These drawings have historically been used to communicate the massive amount of part-level data. With most of this data now being communicated through CAD models, the only data that needs to be communicated on a part level is marked critical. 2D drawings for parts only need to communicate critical information about a part that can be gained through a quick glance. Finding the balance can be done by asking this question: “what would take more time, looking at the CAD model or glancing at a spec sheet?” If critical data can be communicated quickly through a 2D drawing without the need to pull up a CAD model and measure, then it should be. This is right where the balance is found.

As an engineer like yourself, finding this balance properly could result in a significant reduction in time spent on 2D drawings. Optimizing our workflow is anything but superfluous, it’s beneficial to our productivity.

On an assembly level, 2D drawings lend themselves more to basic understanding than any level of numerical analysis. For a manufacturer creating a part, 2D drawings should refine how they understand an assembly. Most modern machinists won’t refer to a spec sheet’s tolerancing and dimensioning for anything but a quick reference, if at all. This important data is now gathered from the original source, the CAD model. On a part and assembly level, 2D drawings only need to include information that improves the ability of the user to understand. While these drawings were the reference to manufacture, they are now simply the reference to understanding. They have become complementary aspects of a design rather than imminent.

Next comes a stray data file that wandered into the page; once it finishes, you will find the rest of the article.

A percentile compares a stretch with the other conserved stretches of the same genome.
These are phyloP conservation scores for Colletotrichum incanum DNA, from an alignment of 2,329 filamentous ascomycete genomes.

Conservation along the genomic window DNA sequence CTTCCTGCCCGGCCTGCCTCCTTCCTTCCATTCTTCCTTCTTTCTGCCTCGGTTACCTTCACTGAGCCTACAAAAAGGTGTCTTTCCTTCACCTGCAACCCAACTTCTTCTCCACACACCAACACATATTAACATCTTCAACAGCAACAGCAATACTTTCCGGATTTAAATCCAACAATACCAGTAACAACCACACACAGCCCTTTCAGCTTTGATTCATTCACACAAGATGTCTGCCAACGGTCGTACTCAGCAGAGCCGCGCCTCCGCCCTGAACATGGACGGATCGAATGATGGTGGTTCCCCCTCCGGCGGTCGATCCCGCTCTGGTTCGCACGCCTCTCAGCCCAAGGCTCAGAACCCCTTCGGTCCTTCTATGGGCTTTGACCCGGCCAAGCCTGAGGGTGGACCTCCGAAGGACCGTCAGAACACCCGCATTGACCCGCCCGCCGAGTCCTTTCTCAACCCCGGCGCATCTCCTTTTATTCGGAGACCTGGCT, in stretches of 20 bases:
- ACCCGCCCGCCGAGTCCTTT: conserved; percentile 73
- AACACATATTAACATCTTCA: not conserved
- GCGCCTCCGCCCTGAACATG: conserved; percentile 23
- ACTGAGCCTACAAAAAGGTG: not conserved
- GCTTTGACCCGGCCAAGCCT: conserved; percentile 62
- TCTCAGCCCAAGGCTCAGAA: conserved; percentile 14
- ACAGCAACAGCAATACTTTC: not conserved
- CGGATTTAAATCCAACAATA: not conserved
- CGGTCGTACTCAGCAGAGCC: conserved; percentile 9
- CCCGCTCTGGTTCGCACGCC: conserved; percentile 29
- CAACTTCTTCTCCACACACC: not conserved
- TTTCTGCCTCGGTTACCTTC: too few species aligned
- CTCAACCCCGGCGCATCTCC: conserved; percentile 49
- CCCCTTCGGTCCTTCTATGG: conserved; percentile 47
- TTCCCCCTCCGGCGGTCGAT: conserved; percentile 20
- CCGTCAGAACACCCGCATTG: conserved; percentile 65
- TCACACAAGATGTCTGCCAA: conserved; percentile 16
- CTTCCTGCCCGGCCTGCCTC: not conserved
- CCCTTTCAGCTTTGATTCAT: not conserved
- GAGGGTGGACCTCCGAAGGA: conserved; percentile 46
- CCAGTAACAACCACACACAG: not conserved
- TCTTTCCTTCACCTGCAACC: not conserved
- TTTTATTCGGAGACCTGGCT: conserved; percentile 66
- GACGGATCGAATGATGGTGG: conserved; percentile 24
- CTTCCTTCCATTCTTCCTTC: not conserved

Moving Forward

Understanding where 2D drawings fit can help us optimize our workflow. Drawings aren’t going away completely, but don’t just create them because that’s how it’s always been done. Workflows constantly change, and while the 2D drawing might be something that seems fundamental to engineering design, modern CAD and manufacturing capabilities are changing that. Ten years from now, our manufacturing will look more “push-button” than we could ever imagine. We have to anticipate this future and focus on innovation rather than “tradition.”

Engineering hasn’t changed out of 3D, but manufacturing has become digitized.

Reducing the time you spend on 2D drawings and diverting it to spending better time on the 3D model ultimately means a better design. Sequentially, this makes you a better engineer.